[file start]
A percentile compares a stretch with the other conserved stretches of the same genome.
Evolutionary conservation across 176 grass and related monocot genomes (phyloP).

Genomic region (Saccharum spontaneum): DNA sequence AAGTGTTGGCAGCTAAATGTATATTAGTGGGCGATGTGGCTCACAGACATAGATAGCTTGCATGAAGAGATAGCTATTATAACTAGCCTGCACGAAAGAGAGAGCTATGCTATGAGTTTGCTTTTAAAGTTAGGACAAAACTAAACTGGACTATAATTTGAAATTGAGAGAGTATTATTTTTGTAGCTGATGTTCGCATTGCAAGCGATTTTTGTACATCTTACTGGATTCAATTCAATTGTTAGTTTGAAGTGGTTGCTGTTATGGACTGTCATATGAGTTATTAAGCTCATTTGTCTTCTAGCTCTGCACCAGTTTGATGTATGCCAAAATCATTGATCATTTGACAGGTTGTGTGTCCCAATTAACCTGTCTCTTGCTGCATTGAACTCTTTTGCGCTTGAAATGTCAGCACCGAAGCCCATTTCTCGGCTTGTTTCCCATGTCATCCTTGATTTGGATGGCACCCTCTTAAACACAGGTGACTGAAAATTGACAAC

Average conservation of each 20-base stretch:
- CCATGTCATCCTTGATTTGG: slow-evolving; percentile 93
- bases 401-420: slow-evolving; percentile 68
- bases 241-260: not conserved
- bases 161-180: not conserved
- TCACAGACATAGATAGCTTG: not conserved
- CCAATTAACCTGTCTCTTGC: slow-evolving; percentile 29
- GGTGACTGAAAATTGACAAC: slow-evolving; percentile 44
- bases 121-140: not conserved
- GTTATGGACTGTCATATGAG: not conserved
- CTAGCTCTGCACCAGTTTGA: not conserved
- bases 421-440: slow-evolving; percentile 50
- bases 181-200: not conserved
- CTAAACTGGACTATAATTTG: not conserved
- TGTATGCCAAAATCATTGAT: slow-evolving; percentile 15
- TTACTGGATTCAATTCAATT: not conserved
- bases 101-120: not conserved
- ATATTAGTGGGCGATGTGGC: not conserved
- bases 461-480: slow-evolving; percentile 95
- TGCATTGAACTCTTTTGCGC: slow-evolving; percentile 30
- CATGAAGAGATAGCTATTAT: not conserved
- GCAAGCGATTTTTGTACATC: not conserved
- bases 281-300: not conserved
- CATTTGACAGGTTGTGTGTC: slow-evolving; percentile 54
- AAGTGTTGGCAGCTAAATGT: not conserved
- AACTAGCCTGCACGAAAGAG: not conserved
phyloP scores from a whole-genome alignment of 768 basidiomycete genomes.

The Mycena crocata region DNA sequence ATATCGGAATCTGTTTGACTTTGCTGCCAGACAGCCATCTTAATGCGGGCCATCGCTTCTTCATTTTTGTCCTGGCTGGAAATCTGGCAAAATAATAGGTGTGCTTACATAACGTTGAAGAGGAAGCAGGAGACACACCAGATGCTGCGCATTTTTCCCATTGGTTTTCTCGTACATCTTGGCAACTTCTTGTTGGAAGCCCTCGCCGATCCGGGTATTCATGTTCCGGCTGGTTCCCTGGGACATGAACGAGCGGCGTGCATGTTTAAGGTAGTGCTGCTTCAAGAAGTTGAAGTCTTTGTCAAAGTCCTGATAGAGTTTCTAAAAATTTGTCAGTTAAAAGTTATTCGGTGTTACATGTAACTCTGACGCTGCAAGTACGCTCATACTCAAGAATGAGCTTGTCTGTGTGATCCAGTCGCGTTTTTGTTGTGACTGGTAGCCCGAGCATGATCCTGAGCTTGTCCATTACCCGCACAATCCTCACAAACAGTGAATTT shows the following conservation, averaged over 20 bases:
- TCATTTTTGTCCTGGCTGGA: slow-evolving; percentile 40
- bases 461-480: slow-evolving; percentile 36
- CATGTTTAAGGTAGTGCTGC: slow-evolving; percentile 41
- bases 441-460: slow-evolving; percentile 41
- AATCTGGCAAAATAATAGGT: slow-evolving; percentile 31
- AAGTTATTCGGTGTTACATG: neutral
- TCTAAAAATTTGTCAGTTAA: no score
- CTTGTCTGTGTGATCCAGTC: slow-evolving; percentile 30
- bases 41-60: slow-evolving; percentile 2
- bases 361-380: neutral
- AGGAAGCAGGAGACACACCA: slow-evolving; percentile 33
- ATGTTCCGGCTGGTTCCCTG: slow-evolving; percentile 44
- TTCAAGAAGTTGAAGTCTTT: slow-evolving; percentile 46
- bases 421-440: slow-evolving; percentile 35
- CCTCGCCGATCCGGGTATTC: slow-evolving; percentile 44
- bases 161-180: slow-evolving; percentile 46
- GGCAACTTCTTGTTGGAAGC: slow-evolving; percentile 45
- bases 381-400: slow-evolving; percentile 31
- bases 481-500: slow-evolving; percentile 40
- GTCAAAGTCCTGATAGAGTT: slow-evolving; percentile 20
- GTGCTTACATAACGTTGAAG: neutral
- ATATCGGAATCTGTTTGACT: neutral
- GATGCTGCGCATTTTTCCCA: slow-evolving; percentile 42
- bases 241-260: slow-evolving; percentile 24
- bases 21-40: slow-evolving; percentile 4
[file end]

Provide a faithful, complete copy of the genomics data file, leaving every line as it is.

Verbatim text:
A percentile compares a stretch with the other conserved stretches of the same genome.
Evolutionary conservation across 176 grass and related monocot genomes (phyloP).

Genomic region (Saccharum spontaneum): DNA sequence AAGTGTTGGCAGCTAAATGTATATTAGTGGGCGATGTGGCTCACAGACATAGATAGCTTGCATGAAGAGATAGCTATTATAACTAGCCTGCACGAAAGAGAGAGCTATGCTATGAGTTTGCTTTTAAAGTTAGGACAAAACTAAACTGGACTATAATTTGAAATTGAGAGAGTATTATTTTTGTAGCTGATGTTCGCATTGCAAGCGATTTTTGTACATCTTACTGGATTCAATTCAATTGTTAGTTTGAAGTGGTTGCTGTTATGGACTGTCATATGAGTTATTAAGCTCATTTGTCTTCTAGCTCTGCACCAGTTTGATGTATGCCAAAATCATTGATCATTTGACAGGTTGTGTGTCCCAATTAACCTGTCTCTTGCTGCATTGAACTCTTTTGCGCTTGAAATGTCAGCACCGAAGCCCATTTCTCGGCTTGTTTCCCATGTCATCCTTGATTTGGATGGCACCCTCTTAAACACAGGTGACTGAAAATTGACAAC

Average conservation of each 20-base stretch:
- CCATGTCATCCTTGATTTGG: slow-evolving; percentile 93
- bases 401-420: slow-evolving; percentile 68
- bases 241-260: not conserved
- bases 161-180: not conserved
- TCACAGACATAGATAGCTTG: not conserved
- CCAATTAACCTGTCTCTTGC: slow-evolving; percentile 29
- GGTGACTGAAAATTGACAAC: slow-evolving; percentile 44
- bases 121-140: not conserved
- GTTATGGACTGTCATATGAG: not conserved
- CTAGCTCTGCACCAGTTTGA: not conserved
- bases 421-440: slow-evolving; percentile 50
- bases 181-200: not conserved
- CTAAACTGGACTATAATTTG: not conserved
- TGTATGCCAAAATCATTGAT: slow-evolving; percentile 15
- TTACTGGATTCAATTCAATT: not conserved
- bases 101-120: not conserved
- ATATTAGTGGGCGATGTGGC: not conserved
- bases 461-480: slow-evolving; percentile 95
- TGCATTGAACTCTTTTGCGC: slow-evolving; percentile 30
- CATGAAGAGATAGCTATTAT: not conserved
- GCAAGCGATTTTTGTACATC: not conserved
- bases 281-300: not conserved
- CATTTGACAGGTTGTGTGTC: slow-evolving; percentile 54
- AAGTGTTGGCAGCTAAATGT: not conserved
- AACTAGCCTGCACGAAAGAG: not conserved
phyloP scores from a whole-genome alignment of 768 basidiomycete genomes.

The Mycena crocata region DNA sequence ATATCGGAATCTGTTTGACTTTGCTGCCAGACAGCCATCTTAATGCGGGCCATCGCTTCTTCATTTTTGTCCTGGCTGGAAATCTGGCAAAATAATAGGTGTGCTTACATAACGTTGAAGAGGAAGCAGGAGACACACCAGATGCTGCGCATTTTTCCCATTGGTTTTCTCGTACATCTTGGCAACTTCTTGTTGGAAGCCCTCGCCGATCCGGGTATTCATGTTCCGGCTGGTTCCCTGGGACATGAACGAGCGGCGTGCATGTTTAAGGTAGTGCTGCTTCAAGAAGTTGAAGTCTTTGTCAAAGTCCTGATAGAGTTTCTAAAAATTTGTCAGTTAAAAGTTATTCGGTGTTACATGTAACTCTGACGCTGCAAGTACGCTCATACTCAAGAATGAGCTTGTCTGTGTGATCCAGTCGCGTTTTTGTTGTGACTGGTAGCCCGAGCATGATCCTGAGCTTGTCCATTACCCGCACAATCCTCACAAACAGTGAATTT shows the following conservation, averaged over 20 bases:
- TCATTTTTGTCCTGGCTGGA: slow-evolving; percentile 40
- bases 461-480: slow-evolving; percentile 36
- CATGTTTAAGGTAGTGCTGC: slow-evolving; percentile 41
- bases 441-460: slow-evolving; percentile 41
- AATCTGGCAAAATAATAGGT: slow-evolving; percentile 31
- AAGTTATTCGGTGTTACATG: neutral
- TCTAAAAATTTGTCAGTTAA: no score
- CTTGTCTGTGTGATCCAGTC: slow-evolving; percentile 30
- bases 41-60: slow-evolving; percentile 2
- bases 361-380: neutral
- AGGAAGCAGGAGACACACCA: slow-evolving; percentile 33
- ATGTTCCGGCTGGTTCCCTG: slow-evolving; percentile 44
- TTCAAGAAGTTGAAGTCTTT: slow-evolving; percentile 46
- bases 421-440: slow-evolving; percentile 35
- CCTCGCCGATCCGGGTATTC: slow-evolving; percentile 44
- bases 161-180: slow-evolving; percentile 46
- GGCAACTTCTTGTTGGAAGC: slow-evolving; percentile 45
- bases 381-400: slow-evolving; percentile 31
- bases 481-500: slow-evolving; percentile 40
- GTCAAAGTCCTGATAGAGTT: slow-evolving; percentile 20
- GTGCTTACATAACGTTGAAG: neutral
- ATATCGGAATCTGTTTGACT: neutral
- GATGCTGCGCATTTTTCCCA: slow-evolving; percentile 42
- bases 241-260: slow-evolving; percentile 24
- bases 21-40: slow-evolving; percentile 4